Report warns of ‘big gaps’ in Canada’s climate change disaster preparedness – National


As scorching, record-breaking temperatures continue to build up in Western Canada, a new federal report says such extreme weather events, and the exorbitant costs associated with them, will be much more common if the country is not sufficiently prepared for the disastrous effects of climate change.

According to Natural Resources Canada’s 734-page report, the “deep and lasting impacts” of Canada’s already changing climate will be strongly felt by all in many different aspects across the country.

Extreme weather events, such as the heat wave in western Canada, as well as changes in precipitation patterns, higher temperatures and sea level rise “will persist and, in many cases, s. ‘will intensify over the next decades,’ the report says.

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The climate effects would impact all sectors of the Canadian economy, according to the report, with disruptions to supply chains and production. Overseas, changing weather conditions could significantly affect food availability, trade and immigration, putting additional pressure on Canadian communities.

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While the report’s stern warning also included ways to mitigate the effects of climate change, much of the focus was on adaptation.

Environment Minister Jonathan Wilkinson said that while there was still talk of climate change mitigation, Canada now needs to think about how to adapt to some impacts that are already being felt.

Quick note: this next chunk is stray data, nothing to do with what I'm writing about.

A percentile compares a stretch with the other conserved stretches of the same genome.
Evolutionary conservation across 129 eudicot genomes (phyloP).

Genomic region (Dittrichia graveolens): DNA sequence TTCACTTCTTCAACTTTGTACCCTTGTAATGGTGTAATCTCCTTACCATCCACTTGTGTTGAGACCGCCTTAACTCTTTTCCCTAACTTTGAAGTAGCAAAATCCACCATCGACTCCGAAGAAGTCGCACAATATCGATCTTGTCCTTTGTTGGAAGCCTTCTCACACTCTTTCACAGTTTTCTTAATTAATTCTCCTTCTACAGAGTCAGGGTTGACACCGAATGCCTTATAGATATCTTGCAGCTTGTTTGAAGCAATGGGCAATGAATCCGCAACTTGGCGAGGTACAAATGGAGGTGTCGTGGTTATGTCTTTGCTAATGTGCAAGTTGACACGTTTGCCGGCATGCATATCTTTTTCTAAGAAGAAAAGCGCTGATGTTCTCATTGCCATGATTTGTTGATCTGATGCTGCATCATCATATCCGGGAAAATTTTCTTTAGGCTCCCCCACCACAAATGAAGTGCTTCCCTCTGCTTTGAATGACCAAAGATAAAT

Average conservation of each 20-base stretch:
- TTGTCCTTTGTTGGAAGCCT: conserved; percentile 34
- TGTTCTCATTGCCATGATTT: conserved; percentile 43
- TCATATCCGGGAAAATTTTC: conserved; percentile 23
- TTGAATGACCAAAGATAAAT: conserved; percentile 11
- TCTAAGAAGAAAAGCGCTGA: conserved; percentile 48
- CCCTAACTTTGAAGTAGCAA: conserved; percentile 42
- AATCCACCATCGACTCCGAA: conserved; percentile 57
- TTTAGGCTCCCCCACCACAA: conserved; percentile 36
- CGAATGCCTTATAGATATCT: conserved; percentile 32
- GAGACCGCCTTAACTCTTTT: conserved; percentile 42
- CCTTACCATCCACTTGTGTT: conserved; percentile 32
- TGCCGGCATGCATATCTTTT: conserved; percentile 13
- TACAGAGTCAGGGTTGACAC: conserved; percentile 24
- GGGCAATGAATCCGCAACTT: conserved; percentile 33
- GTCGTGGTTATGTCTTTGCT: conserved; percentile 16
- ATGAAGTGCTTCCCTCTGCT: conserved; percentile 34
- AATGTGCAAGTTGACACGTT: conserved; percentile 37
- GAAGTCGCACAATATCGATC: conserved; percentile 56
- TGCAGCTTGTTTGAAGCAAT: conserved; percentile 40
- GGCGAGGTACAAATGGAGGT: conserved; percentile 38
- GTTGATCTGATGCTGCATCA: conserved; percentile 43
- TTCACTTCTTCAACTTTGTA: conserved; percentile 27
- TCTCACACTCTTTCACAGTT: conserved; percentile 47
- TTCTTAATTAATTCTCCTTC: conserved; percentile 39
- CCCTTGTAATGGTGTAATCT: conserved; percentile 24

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Growing number of extreme weather events linked to climate change

Growing number of extreme weather events linked to climate change

“Obviously this means we need to think about how we are adapting to some of the impacts of climate change that we are seeing today that are already integrated into what we are going to see over the next few years,” said Wilkinson said at a press conference on Tuesday.

In an interview with Global News on Monday, Natural Resources Canada’s Fiona Warren expressed the same sentiment.

“Climate change is happening now, most of the impacts will persist and in many cases they will intensify,” she said. “So with this knowledge, we have to adapt now. “

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The call for adaptation comes amid glaring gaps in Canada’s “preparedness” for the looming climate crisis, according to the report.

Many communities, ranging from small towns to the largest cities in Canada, are expected to witness extreme weather events like strong heat waves, floods and windstorms in the near future.

The report also highlighted the country’s infrastructure in particular, with everything from roads to sewers and power lines being particularly at risk.

The cost of climate change

According to the report, an increase in insurance claims for climate-related damage has been used to predict the economic costs of the climate crisis.

Between 1983 and 2007, insurance losses related to extreme weather conditions totaled approximately $ 400 million per year on average. By comparison, those same losses between 2008 and 2018 averaged $ 1.9 billion per year.

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National World Cup: June 29

National World Cup: June 29

The report said Alberta was the “epicenter of extreme weather events” in terms of economic losses, with an insurance payment of $ 3.9 billion for the Fort McMurray wildfire disaster in Canada. 2016, but said six of the 10 “biggest insured loss events” in Canada had occurred in this province since 1983.

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Across the country, the report also indicates that Canada’s infrastructure was originally designed for a northern climate, not to withstand a rapidly changing climate.